Join Professor Hale for this journey and gain a new perspective on this monumental chapter in ancient history. To study The Greek and Persian Wars with this master teacher is to gain new insights into one of the most influential clashes of cultures the world has known.

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24 Lectures
  • 1
    The First Encounter
    The roots of our contemporary conflict between East and West lie in the ancient clash of the Greeks and the Persians. In this first lecture, you witness the birth of this divide in the 540s B.C., with King Croesus of Lydia's preemptive attack against the emerging Persian Empire and its ruler, Cyrus the Great. x
  • 2
    Empire Builders—The Persians
    Thanks to innovations in translation and archaeology, modern scholars are now able to reveal the glories of the Persian Empire. Here you learn about the achievements of this remarkable people. x
  • 3
    Intrepid Voyagers—The Greeks
    Next, you get to know the other protagonists of this epic tale: the ancient Greeks. You trace the movement of this seafaring people from their Greek homeland to Asia Minor and consider how their worldview is reflected in the great myths, literature, and philosophy they left behind. x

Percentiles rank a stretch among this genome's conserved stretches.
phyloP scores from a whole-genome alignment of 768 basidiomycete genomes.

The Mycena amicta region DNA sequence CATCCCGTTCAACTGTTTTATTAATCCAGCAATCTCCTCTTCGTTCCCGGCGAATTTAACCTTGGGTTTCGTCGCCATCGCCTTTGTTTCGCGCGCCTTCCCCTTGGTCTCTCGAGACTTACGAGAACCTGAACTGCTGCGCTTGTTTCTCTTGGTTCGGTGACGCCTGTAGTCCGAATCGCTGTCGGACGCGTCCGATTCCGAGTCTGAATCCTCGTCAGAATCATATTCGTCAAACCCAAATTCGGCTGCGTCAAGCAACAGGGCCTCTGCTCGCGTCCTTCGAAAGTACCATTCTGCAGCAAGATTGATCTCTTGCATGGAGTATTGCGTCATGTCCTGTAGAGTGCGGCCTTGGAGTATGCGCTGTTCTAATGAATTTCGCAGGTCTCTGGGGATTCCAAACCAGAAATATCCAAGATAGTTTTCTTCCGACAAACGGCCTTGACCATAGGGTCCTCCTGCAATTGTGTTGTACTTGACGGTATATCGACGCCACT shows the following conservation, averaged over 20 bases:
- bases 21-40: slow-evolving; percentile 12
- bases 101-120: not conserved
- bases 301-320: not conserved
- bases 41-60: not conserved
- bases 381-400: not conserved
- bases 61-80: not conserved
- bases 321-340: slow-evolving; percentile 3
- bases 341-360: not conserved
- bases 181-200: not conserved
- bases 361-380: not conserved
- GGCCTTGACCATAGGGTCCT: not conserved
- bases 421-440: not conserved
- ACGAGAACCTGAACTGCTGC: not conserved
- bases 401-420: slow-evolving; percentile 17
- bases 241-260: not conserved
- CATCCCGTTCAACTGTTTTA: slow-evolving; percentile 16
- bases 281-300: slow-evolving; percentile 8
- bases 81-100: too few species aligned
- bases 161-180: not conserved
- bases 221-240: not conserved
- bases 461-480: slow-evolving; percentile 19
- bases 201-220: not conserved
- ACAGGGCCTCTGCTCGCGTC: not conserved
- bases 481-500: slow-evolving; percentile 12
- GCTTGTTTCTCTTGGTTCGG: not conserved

• 4
    The Ionian Revolt
    During the rule of King Darius, son of Cyrus the Great, the Greeks in Ionia (Asia Minor) rebelled against Persian rule. Athenian supported in the burning of the city of Sardis sparked a bitter desire for revenge that not even the Ionian defeat at the monumental Battle of Lade could quell. x
  • 5
    From Mount Athos to Marathon
    To avenge the burning of Sardis, Darius sent his troops into Greece to pursue the Athenians. Despite a naval disaster at Athos, the Persians continued their relentless pursuit, only to face a surprising defeat at the famous Battle of Marathon. x
  • 6
    Xerxes Prepares for War
    After Darius's death, Xerxes renewed his father's plots for revenge against the Greeks. To reach them, he undertook remarkable feats of engineering, including the spanning of the Hellespont with pontoon bridges—evidence of both the Persians' technological expertise and their relentless drive. x
  • 7
    The Athenians Build a Fleet
    In this lecture, you meet a remarkable Athenian, Themistocles, who persuaded his people to build a navy for defense against the Persians. He later spurred the pan-Greek forces to seize the offensive by advancing to meet their enemies on the battlefield. x
  • 8